Celebrating its twenty-ninth year, the Presteigne Festival continues to delight and inspire audiences with a wide variety of music-based arts events. The concert programme provides a carefully balanced mix of contemporary composers, twentieth-century classics and a rich vein of wonderful repertoire from the past, whilst supporting events provide a well-informed insight into the world of music and the arts today. 2011 will be another exciting year as the Presteigne Festival’s artistic horizons develop further.

After the great success of the first Presteigne Festival Composers Competition in 2010, the winner of this year’s competition is the twenty-eight year old London based composer Jon Opstad. The competition was open to British composers between the ages of twenty and thirty-five; Jon will be awarded the Alan Horne Prize (a cash prize of £1,000) and his work Searching will be premiered by outstanding Russian pianist Alissa Firsova at the 2011 Festival. Five short-listed composers recently attended a workshop day with competition judges at the Birmingham Conservatoire.

Thanks to a special cultural association with the Lithuanian Embassy in London, the 2011 Festival offers a wide range of Lithuanian music with many UK premieres; as a result, Zita Bružaitė, one of Lithuania’s leading composers, will have a residency at the 2011 Festival. Other highlights include a survey of the music of composer-in-residence Joseph Phibbs, mini-features of Bartók and Shostakovich and a musical celebration for Cecilia McDowall’s sixtieth birthday year.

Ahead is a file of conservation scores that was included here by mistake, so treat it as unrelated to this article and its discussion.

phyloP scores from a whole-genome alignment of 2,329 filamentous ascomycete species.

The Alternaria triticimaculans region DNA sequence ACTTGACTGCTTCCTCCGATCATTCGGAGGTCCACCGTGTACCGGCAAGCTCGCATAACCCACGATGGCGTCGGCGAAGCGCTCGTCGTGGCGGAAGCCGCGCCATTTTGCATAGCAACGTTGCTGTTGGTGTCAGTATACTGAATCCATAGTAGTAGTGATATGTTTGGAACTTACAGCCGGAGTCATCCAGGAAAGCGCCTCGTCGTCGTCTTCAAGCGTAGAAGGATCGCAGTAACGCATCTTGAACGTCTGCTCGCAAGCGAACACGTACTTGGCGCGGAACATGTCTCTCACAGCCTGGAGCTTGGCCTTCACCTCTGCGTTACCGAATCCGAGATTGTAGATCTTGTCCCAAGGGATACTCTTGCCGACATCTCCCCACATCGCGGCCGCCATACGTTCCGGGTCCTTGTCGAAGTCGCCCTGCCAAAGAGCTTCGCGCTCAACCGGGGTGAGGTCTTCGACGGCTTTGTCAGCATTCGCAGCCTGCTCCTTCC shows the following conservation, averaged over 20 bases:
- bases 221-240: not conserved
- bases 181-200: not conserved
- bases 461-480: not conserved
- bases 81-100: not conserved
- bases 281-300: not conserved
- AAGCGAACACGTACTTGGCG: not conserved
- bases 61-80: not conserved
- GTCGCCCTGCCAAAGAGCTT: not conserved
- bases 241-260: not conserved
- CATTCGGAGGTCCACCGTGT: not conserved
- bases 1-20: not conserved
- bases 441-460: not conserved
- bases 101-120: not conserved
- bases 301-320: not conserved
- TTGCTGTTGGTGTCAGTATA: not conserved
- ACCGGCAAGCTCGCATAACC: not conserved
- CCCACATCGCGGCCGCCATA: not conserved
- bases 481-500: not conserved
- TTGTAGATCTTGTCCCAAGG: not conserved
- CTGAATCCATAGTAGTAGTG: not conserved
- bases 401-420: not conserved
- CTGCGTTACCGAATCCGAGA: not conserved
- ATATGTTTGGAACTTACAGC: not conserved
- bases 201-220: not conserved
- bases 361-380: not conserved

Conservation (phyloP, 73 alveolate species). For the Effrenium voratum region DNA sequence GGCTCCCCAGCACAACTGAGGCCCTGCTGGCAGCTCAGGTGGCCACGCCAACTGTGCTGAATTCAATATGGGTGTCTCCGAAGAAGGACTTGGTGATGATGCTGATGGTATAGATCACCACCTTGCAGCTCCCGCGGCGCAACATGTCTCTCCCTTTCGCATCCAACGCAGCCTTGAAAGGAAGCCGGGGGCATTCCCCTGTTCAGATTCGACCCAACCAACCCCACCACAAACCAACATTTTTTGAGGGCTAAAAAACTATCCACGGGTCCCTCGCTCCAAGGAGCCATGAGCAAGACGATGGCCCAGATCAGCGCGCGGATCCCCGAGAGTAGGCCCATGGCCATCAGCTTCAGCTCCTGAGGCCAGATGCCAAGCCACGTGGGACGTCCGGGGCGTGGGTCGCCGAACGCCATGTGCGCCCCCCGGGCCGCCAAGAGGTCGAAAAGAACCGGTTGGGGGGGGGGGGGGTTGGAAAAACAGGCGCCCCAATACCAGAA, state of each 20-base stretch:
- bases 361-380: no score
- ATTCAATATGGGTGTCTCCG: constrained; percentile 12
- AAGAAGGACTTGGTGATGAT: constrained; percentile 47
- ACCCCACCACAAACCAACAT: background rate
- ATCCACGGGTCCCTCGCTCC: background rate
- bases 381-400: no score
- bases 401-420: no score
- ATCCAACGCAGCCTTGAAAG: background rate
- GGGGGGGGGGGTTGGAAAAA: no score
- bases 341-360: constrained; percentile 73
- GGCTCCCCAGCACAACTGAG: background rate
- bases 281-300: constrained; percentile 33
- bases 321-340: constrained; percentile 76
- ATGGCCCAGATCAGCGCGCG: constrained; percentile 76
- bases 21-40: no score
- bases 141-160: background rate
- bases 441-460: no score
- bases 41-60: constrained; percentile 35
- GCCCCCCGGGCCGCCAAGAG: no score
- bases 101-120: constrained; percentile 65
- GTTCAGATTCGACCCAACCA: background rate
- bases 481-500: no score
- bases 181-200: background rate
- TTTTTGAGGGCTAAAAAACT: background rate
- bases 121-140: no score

As ever at Presteigne there is a strong crop of commissions with three exciting chamber orchestra pieces from Huw Watkins, John Pickard and Joseph Phibbs. In addition there will be a new setting of the Magnificat and Nunc Dimittis by Joe Duddell, chamber pieces from Zita Bružaitė and John Hawkins, and a new song cycle from Julian Phillips.

The 2011 artist roster is particularly impressive and includes popular composer/pianist Huw Watkins, the successful prize-winning Navarra Quartet, virtuoso violinist Tamsin Waley-Cohen, fast-rising Cornish-Welsh soprano Helen-Jane Howells, celebrated percussionist Chris Brannick, double-bass player Benjamin Griffiths and Sally Pryce, one of the leading harpists of her generation.

A specially formed group, the Presteigne Festival Soloists, comprising five outstanding young performers –Sara Trickey (violin), Rebecca Knight (cello), Joanna Shaw (flute), Catriona Scott (clarinet) and Alissa Firsova (piano) – will give three concerts at the Festival and, as part of a new outreach initiative, will tour a lunchtime programme to Birmingham, Bristol and Cardiff in the autumn. We are particularly pleased that the critically acclaimed Choir of Royal Holloway, University of London under their conductor Rupert Gough are able to join us for concerts and services throughout the Festival; the ever-popular Festival Orchestra will be in evidence under conductor and artistic director, George Vass.

 

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